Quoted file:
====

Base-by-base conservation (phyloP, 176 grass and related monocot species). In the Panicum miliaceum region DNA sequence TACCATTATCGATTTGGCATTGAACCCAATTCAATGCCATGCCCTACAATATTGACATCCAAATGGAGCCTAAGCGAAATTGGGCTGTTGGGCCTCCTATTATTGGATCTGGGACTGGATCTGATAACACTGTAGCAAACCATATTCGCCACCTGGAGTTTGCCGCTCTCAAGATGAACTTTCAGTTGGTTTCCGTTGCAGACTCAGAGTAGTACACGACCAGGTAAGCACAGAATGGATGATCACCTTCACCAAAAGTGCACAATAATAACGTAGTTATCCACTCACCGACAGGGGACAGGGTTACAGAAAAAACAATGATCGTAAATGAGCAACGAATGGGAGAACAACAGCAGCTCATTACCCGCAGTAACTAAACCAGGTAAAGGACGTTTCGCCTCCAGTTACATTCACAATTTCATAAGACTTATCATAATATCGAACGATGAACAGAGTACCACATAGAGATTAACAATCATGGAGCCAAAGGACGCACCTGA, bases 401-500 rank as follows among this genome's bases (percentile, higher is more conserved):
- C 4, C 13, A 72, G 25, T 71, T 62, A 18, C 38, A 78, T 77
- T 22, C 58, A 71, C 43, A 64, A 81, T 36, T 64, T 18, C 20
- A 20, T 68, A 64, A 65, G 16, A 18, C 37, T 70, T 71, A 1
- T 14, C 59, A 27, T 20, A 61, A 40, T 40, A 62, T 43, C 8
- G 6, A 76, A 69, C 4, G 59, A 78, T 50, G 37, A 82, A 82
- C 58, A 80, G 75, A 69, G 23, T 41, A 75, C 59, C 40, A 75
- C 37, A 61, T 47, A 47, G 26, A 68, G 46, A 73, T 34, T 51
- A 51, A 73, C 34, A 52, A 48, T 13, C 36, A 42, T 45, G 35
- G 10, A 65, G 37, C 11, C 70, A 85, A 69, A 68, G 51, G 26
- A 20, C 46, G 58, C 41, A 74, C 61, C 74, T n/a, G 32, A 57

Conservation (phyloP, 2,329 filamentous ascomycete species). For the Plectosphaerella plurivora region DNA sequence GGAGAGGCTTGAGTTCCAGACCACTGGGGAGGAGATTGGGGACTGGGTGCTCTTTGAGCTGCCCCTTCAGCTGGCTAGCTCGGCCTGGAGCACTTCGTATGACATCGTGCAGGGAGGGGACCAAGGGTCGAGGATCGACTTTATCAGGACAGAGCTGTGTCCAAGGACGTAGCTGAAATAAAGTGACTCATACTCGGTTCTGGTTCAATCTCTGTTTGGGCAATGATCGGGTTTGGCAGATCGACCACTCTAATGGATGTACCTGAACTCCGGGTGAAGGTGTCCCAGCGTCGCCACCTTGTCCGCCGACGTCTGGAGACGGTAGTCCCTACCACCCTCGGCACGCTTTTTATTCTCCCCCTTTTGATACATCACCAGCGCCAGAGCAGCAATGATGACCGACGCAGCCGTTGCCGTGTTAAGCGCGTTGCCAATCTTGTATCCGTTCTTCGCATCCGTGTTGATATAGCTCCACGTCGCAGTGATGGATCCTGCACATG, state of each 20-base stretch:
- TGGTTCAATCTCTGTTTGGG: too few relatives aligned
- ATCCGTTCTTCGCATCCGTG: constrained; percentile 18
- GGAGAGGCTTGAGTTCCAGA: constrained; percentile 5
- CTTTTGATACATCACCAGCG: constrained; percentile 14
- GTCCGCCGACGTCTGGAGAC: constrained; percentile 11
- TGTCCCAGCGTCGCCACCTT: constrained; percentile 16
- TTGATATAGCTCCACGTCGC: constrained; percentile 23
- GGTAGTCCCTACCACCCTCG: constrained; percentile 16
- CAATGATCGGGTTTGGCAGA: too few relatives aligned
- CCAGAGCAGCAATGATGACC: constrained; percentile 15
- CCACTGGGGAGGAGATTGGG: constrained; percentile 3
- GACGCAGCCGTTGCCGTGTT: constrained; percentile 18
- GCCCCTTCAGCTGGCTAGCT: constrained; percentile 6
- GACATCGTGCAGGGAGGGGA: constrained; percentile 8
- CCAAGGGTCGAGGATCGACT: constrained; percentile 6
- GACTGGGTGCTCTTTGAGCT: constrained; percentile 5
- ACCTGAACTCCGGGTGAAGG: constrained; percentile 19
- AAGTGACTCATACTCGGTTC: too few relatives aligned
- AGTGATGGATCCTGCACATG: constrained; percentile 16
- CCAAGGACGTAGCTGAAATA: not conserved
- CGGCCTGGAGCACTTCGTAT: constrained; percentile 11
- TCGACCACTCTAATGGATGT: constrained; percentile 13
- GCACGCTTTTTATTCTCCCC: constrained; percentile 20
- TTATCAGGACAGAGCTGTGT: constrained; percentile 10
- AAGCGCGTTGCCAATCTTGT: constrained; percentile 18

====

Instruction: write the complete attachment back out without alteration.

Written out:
Base-by-base conservation (phyloP, 176 grass and related monocot species). In the Panicum miliaceum region DNA sequence TACCATTATCGATTTGGCATTGAACCCAATTCAATGCCATGCCCTACAATATTGACATCCAAATGGAGCCTAAGCGAAATTGGGCTGTTGGGCCTCCTATTATTGGATCTGGGACTGGATCTGATAACACTGTAGCAAACCATATTCGCCACCTGGAGTTTGCCGCTCTCAAGATGAACTTTCAGTTGGTTTCCGTTGCAGACTCAGAGTAGTACACGACCAGGTAAGCACAGAATGGATGATCACCTTCACCAAAAGTGCACAATAATAACGTAGTTATCCACTCACCGACAGGGGACAGGGTTACAGAAAAAACAATGATCGTAAATGAGCAACGAATGGGAGAACAACAGCAGCTCATTACCCGCAGTAACTAAACCAGGTAAAGGACGTTTCGCCTCCAGTTACATTCACAATTTCATAAGACTTATCATAATATCGAACGATGAACAGAGTACCACATAGAGATTAACAATCATGGAGCCAAAGGACGCACCTGA, bases 401-500 rank as follows among this genome's bases (percentile, higher is more conserved):
- C 4, C 13, A 72, G 25, T 71, T 62, A 18, C 38, A 78, T 77
- T 22, C 58, A 71, C 43, A 64, A 81, T 36, T 64, T 18, C 20
- A 20, T 68, A 64, A 65, G 16, A 18, C 37, T 70, T 71, A 1
- T 14, C 59, A 27, T 20, A 61, A 40, T 40, A 62, T 43, C 8
- G 6, A 76, A 69, C 4, G 59, A 78, T 50, G 37, A 82, A 82
- C 58, A 80, G 75, A 69, G 23, T 41, A 75, C 59, C 40, A 75
- C 37, A 61, T 47, A 47, G 26, A 68, G 46, A 73, T 34, T 51
- A 51, A 73, C 34, A 52, A 48, T 13, C 36, A 42, T 45, G 35
- G 10, A 65, G 37, C 11, C 70, A 85, A 69, A 68, G 51, G 26
- A 20, C 46, G 58, C 41, A 74, C 61, C 74, T n/a, G 32, A 57

Conservation (phyloP, 2,329 filamentous ascomycete species). For the Plectosphaerella plurivora region DNA sequence GGAGAGGCTTGAGTTCCAGACCACTGGGGAGGAGATTGGGGACTGGGTGCTCTTTGAGCTGCCCCTTCAGCTGGCTAGCTCGGCCTGGAGCACTTCGTATGACATCGTGCAGGGAGGGGACCAAGGGTCGAGGATCGACTTTATCAGGACAGAGCTGTGTCCAAGGACGTAGCTGAAATAAAGTGACTCATACTCGGTTCTGGTTCAATCTCTGTTTGGGCAATGATCGGGTTTGGCAGATCGACCACTCTAATGGATGTACCTGAACTCCGGGTGAAGGTGTCCCAGCGTCGCCACCTTGTCCGCCGACGTCTGGAGACGGTAGTCCCTACCACCCTCGGCACGCTTTTTATTCTCCCCCTTTTGATACATCACCAGCGCCAGAGCAGCAATGATGACCGACGCAGCCGTTGCCGTGTTAAGCGCGTTGCCAATCTTGTATCCGTTCTTCGCATCCGTGTTGATATAGCTCCACGTCGCAGTGATGGATCCTGCACATG, state of each 20-base stretch:
- TGGTTCAATCTCTGTTTGGG: too few relatives aligned
- ATCCGTTCTTCGCATCCGTG: constrained; percentile 18
- GGAGAGGCTTGAGTTCCAGA: constrained; percentile 5
- CTTTTGATACATCACCAGCG: constrained; percentile 14
- GTCCGCCGACGTCTGGAGAC: constrained; percentile 11
- TGTCCCAGCGTCGCCACCTT: constrained; percentile 16
- TTGATATAGCTCCACGTCGC: constrained; percentile 23
- GGTAGTCCCTACCACCCTCG: constrained; percentile 16
- CAATGATCGGGTTTGGCAGA: too few relatives aligned
- CCAGAGCAGCAATGATGACC: constrained; percentile 15
- CCACTGGGGAGGAGATTGGG: constrained; percentile 3
- GACGCAGCCGTTGCCGTGTT: constrained; percentile 18
- GCCCCTTCAGCTGGCTAGCT: constrained; percentile 6
- GACATCGTGCAGGGAGGGGA: constrained; percentile 8
- CCAAGGGTCGAGGATCGACT: constrained; percentile 6
- GACTGGGTGCTCTTTGAGCT: constrained; percentile 5
- ACCTGAACTCCGGGTGAAGG: constrained; percentile 19
- AAGTGACTCATACTCGGTTC: too few relatives aligned
- AGTGATGGATCCTGCACATG: constrained; percentile 16
- CCAAGGACGTAGCTGAAATA: not conserved
- CGGCCTGGAGCACTTCGTAT: constrained; percentile 11
- TCGACCACTCTAATGGATGT: constrained; percentile 13
- GCACGCTTTTTATTCTCCCC: constrained; percentile 20
- TTATCAGGACAGAGCTGTGT: constrained; percentile 10
- AAGCGCGTTGCCAATCTTGT: constrained; percentile 18